Rod Argent was born in 1945 in St. Albans. His early musical education consisted of a couple of years of piano lessons and several years as a member of St. Albans’ Cathedral Choir. In 1956, he heard Elvis sing “Hound Dog,” and in that moment fell in love with rock ‘n’ roll.
He soon went to his first live gig - featuring his older cousin Jim Rodford (later to play bass with Argent, and now playing with The Kinks) on tea chest bass. Star-struck, he knew that he somehow had to be part of what was going on, and immediately vowed that one day he would have his own group. Three years later, at the age of 16, he formed The Zombies.
During the whole of this period, however, although he was totally immersed in the rock ‘n’ roll and pop music explosion of the ‘50s and early ‘60s, he was still avidly drinking in all the other great music he could find, particularly exploring areas of jazz typified by the Mile Davis/Bill Evans groups of the period, along with the whole landscape of European classical music - his especial enthusiasms in this area being Bach, Stravinsky, Ravel and Bartok.
Between 1961 and 1963, The Zombies quickly built a reputation as one of the best groups in and around St.Albans, and in a 1963 they secured a record deal with Decca after winning the “Herts Beat” contest. Rod wrote “She's Not There” especially for the first recording session (only his second-ever song), and the subsequent record was a hit all over the world, going to Number One in the U.S. Cash Box charts (Number Three in Billboard).
Rod was to write all the other major hits for The Zombies, including “Time of The Season,” (also a U.S. Number One) and “Tell Her No.” The Zombies were only together professionally for three years, and although much acclaimed now, only had one hit in the UK - in spite of enjoying much more considerable success in the rest of the world. The lack of success contributed to their breaking up in 1967, although not before recording and producing a final album – “Odyssey and Oracle,” which has come to be regarded as one of the finest albums of the '60s.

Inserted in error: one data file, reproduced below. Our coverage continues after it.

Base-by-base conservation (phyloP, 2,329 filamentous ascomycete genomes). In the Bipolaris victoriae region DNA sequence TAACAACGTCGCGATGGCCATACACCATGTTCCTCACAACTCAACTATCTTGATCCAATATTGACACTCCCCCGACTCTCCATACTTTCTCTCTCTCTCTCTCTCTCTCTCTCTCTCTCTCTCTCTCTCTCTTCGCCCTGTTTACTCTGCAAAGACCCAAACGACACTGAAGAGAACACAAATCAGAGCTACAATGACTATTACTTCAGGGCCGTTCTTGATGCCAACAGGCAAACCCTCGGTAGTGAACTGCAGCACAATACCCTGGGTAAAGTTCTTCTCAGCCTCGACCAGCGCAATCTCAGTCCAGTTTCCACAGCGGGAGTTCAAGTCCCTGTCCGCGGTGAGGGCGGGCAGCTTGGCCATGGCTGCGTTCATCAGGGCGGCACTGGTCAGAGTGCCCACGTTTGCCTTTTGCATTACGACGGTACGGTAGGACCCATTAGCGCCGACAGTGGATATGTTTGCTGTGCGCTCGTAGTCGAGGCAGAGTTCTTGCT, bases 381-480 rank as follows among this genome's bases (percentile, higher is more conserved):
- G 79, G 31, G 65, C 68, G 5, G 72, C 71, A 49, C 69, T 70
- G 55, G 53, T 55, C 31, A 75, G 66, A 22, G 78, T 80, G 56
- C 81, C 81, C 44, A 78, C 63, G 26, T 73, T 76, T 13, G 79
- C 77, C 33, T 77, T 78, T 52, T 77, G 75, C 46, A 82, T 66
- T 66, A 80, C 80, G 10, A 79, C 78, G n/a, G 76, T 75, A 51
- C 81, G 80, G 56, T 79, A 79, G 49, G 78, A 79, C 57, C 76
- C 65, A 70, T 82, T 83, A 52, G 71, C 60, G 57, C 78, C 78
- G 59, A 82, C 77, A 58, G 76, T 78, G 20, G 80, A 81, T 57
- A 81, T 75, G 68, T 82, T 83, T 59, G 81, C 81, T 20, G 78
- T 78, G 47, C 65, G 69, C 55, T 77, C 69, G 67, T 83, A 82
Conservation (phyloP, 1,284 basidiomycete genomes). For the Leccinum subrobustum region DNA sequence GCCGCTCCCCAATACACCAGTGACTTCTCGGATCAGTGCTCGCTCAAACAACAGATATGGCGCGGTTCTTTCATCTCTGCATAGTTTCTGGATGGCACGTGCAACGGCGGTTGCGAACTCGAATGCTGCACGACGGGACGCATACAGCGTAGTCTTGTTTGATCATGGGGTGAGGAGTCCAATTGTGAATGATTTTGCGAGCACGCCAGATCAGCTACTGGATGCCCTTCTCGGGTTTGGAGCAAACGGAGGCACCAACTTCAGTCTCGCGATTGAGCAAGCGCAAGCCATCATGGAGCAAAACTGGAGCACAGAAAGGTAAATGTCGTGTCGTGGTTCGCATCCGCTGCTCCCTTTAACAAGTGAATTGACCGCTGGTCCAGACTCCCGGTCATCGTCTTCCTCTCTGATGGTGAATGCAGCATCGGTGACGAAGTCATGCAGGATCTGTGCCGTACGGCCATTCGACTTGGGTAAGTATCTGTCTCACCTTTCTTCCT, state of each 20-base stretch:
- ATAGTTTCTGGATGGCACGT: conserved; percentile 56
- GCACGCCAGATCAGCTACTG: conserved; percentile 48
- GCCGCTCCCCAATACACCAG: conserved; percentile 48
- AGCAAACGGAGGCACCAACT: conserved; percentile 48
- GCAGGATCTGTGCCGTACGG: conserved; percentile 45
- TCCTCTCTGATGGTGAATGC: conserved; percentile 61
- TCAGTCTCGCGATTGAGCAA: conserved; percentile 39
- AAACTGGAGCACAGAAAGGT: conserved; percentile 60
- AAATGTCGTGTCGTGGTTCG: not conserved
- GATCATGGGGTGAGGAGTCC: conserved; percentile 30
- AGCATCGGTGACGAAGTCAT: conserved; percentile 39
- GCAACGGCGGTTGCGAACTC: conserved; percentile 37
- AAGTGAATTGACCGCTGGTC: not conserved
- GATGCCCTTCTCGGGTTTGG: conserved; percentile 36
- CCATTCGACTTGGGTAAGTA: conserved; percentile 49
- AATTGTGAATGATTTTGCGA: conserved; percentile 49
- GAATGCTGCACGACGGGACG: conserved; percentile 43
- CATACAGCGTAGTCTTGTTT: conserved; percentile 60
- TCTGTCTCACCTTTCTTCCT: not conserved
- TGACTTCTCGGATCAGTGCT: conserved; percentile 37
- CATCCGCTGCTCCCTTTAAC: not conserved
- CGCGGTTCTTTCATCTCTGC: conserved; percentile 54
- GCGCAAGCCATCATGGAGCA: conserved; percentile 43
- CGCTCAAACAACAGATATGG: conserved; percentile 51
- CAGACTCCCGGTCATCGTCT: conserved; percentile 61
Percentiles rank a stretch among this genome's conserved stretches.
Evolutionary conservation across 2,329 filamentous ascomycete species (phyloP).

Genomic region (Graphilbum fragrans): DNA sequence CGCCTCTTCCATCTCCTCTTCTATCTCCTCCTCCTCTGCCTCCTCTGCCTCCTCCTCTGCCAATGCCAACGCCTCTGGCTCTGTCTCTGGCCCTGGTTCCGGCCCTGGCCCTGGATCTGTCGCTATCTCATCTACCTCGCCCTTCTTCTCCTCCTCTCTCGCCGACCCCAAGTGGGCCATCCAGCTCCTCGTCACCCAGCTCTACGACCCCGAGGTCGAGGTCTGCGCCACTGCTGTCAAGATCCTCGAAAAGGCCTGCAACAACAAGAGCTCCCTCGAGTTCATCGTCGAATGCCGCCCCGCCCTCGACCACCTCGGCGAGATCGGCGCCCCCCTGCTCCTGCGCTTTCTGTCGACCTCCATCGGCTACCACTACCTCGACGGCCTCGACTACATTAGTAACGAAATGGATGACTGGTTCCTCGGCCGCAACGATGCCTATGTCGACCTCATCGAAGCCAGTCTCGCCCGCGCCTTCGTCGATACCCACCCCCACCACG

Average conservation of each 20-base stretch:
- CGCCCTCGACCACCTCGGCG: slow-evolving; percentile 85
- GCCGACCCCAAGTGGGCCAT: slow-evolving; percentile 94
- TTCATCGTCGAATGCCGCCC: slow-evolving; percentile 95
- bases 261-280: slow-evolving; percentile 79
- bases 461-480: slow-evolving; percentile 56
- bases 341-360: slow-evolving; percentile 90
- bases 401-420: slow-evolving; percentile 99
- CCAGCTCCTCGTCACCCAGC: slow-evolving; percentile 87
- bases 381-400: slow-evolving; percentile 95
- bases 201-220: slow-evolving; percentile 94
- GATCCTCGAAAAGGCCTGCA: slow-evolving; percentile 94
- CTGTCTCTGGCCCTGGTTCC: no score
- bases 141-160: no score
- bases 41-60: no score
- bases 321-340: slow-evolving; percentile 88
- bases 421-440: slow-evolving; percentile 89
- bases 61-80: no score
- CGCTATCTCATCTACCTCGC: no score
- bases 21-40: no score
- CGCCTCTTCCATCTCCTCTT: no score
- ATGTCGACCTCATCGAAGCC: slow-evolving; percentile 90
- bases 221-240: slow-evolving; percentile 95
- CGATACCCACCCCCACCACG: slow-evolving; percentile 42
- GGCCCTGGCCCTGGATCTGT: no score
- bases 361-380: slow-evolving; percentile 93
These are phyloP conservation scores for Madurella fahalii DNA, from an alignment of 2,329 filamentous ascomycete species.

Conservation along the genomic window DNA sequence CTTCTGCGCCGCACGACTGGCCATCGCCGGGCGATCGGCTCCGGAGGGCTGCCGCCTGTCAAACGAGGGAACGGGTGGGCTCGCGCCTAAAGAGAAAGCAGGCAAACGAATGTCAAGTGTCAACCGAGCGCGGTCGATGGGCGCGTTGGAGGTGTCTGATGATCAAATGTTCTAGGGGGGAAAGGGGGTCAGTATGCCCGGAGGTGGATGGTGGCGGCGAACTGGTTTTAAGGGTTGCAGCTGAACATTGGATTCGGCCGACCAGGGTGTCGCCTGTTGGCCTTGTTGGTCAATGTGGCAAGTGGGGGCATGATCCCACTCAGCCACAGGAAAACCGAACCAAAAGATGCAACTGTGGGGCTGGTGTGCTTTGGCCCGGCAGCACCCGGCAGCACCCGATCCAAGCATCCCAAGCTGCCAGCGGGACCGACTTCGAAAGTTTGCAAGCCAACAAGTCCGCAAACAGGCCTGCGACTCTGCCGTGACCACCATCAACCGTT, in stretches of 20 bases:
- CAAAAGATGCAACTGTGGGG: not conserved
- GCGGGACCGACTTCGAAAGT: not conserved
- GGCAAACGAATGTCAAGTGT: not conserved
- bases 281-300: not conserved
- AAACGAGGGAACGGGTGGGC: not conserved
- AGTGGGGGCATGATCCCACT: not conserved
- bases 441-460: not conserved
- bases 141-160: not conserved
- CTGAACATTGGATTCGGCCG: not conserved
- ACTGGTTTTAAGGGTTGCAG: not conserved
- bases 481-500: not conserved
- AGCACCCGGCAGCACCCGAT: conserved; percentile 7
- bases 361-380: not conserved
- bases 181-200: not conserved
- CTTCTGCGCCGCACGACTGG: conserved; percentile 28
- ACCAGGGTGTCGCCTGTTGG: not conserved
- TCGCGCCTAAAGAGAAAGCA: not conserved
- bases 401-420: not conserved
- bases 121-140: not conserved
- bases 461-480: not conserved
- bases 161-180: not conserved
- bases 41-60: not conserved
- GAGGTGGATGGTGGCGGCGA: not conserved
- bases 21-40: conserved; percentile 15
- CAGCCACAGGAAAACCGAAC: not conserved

After The Zombies, Rod formed his second band, Argent, which between 1970 and 1975 also gained worldwide success, both in live performance and with such records as “Hold Your Head Up” (Top Five in US and UK), while Rod continued to enjoy a reputation as one of the finest keyboard players of the genre.
After Argent split, Rod appeared as a keyboard player on countless records, with artists as diverse as The Who, John Dankworth, Cleo Laine, Colin Blunstone, Gary Moore and Andrew Lloyd Webber. This was a time during which he deliberately was trying to broaden his base musically, and as well as continuing to record and play his own compositions, Argent became involved in writing in other areas. In 1977, he was commissioned to write music for the Royal Academy's Laser Exhibition “Light Fantastic” and in 1981, he wrote the musical “Masquerade”, which was produced at “The Young Vic” in 1982 under the direction of Frank Dunlop.
In 1978, Rod's album, Moving Home, was recorded, with Phil Collins on drums and Alphonso Johnson on bass, and its release coincided with some live concerts in London and St. Albans with a fantastic band - Alfonso on bass, Chester Thompson on drums, Peter Robinson and Robin Lumley on second and third keyboards, a horn section featuring Gary Barnacle, John Goodsall on guitar and Morris Pert on percussion.
Since 1982, Rod has been involved in many areas of music. He has written many themes and scores for UK television - including two ITV soccer world cup themes (one a Top 50 record). The ten years from 1987 to 1997 have seen him (with his colleague Peter Van Hooke) produce and perform on several highly successful albums for other artists. Tanita Tikaram's Ancient Heart and” have all achieved multi-million dollar sales, while Nanci Griffith's Late Nite Grande Hotel was the first of her albums to make the UK Top 50. Rod's most recent production, On Nights Like This, the debut album of Colombian-born singer, Soraya is now approaching one million in world-wide sales.
The last two years have also seen Rod seriously applying himself to his love of the piano and exploration of the classical repertoire, and while his album, Rod Argent - Classically Speaking, includes three of his own compositions, in the main, it is a balance of solo piano music that he particularly loves, covering compositions by Chopin, Bach, Ravel, Elgar and Greig.